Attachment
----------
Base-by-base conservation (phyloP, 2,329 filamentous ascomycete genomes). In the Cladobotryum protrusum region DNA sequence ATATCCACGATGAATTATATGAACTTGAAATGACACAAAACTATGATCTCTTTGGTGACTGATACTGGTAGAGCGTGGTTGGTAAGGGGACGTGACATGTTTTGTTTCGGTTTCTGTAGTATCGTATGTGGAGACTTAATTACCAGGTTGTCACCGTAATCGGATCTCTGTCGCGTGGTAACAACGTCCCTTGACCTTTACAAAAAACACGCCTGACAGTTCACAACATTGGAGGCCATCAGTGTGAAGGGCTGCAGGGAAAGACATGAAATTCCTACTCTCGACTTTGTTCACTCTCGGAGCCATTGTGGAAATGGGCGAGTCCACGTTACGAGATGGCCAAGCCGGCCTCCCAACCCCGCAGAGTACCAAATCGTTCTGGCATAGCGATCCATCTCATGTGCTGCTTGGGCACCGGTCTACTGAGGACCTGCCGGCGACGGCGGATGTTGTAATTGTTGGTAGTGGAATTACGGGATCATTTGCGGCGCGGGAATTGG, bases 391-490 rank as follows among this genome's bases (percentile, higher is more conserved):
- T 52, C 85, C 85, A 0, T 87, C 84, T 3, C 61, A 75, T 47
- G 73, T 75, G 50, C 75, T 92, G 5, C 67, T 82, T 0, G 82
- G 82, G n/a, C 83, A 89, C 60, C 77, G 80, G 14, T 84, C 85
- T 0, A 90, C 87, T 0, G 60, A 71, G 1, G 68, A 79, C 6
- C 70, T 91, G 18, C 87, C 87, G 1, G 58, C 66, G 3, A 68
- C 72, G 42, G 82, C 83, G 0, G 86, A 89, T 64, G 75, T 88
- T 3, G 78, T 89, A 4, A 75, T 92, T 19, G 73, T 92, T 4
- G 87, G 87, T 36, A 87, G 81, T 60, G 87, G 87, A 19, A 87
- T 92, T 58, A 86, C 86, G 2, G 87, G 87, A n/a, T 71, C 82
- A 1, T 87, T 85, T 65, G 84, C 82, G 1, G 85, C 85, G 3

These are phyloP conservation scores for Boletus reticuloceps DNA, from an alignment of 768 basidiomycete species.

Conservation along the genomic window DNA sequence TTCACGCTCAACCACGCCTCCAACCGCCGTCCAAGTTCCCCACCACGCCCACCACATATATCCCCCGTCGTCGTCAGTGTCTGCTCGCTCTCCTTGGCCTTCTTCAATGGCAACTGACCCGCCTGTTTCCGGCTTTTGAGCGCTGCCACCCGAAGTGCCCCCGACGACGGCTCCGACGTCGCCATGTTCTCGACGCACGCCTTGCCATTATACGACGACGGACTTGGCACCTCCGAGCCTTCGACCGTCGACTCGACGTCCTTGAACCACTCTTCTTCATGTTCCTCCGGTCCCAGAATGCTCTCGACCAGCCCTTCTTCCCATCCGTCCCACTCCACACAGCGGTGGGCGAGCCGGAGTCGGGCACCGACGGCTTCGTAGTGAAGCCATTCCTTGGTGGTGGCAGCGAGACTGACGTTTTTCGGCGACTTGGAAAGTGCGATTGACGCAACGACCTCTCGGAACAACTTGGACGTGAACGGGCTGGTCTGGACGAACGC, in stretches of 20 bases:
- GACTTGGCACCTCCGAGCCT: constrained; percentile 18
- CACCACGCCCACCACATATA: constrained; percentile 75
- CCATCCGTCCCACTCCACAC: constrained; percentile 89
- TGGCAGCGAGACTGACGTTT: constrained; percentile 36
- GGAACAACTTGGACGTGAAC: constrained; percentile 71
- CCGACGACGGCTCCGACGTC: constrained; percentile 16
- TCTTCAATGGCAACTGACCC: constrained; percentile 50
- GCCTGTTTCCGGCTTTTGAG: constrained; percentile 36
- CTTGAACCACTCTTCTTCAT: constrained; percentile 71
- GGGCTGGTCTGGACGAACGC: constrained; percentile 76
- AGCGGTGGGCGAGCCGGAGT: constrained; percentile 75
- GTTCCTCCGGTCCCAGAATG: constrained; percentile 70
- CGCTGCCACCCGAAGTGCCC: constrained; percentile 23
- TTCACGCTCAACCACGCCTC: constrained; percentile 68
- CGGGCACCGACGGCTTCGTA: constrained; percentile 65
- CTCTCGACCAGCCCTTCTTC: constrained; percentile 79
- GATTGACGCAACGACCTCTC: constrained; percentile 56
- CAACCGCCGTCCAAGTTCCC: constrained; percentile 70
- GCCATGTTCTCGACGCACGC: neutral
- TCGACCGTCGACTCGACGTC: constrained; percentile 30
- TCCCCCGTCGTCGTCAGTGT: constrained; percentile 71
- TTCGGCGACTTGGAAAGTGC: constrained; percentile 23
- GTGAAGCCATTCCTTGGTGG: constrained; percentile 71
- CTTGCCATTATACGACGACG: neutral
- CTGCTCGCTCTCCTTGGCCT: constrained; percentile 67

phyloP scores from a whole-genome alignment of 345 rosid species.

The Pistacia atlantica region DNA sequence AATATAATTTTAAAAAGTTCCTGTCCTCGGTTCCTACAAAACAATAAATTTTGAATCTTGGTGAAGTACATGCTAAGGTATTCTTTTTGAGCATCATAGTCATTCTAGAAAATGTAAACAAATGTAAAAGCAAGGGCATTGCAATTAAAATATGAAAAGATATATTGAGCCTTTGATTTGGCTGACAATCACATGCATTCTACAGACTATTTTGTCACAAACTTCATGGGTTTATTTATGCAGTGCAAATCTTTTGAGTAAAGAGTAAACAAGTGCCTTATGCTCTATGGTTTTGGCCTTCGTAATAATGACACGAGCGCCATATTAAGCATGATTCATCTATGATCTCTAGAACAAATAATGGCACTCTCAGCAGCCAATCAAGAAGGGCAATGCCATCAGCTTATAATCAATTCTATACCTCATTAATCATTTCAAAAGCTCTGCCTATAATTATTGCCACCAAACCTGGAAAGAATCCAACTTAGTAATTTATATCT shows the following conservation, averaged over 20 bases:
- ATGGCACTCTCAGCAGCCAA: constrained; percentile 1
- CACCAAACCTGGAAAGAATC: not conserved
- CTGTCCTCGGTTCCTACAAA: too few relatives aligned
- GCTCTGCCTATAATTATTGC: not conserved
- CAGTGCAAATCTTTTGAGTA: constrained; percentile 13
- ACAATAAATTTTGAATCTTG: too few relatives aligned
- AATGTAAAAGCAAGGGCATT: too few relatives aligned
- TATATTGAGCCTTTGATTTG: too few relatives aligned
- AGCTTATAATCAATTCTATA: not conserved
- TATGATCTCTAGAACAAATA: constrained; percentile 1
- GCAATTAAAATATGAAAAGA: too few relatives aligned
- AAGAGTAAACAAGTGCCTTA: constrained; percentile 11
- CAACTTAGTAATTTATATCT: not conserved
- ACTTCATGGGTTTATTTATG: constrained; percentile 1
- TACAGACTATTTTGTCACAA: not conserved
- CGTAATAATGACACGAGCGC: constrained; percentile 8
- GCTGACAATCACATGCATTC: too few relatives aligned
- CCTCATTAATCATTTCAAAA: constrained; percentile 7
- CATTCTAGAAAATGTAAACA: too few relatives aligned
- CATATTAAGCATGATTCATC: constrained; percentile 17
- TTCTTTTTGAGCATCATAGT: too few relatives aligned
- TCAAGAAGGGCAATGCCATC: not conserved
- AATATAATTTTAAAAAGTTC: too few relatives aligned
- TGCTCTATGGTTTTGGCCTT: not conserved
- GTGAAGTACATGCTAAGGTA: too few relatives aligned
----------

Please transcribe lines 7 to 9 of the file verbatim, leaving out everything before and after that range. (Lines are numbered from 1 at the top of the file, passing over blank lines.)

- C 72, G 42, G 82, C 83, G 0, G 86, A 89, T 64, G 75, T 88
- T 3, G 78, T 89, A 4, A 75, T 92, T 19, G 73, T 92, T 4
- G 87, G 87, T 36, A 87, G 81, T 60, G 87, G 87, A 19, A 87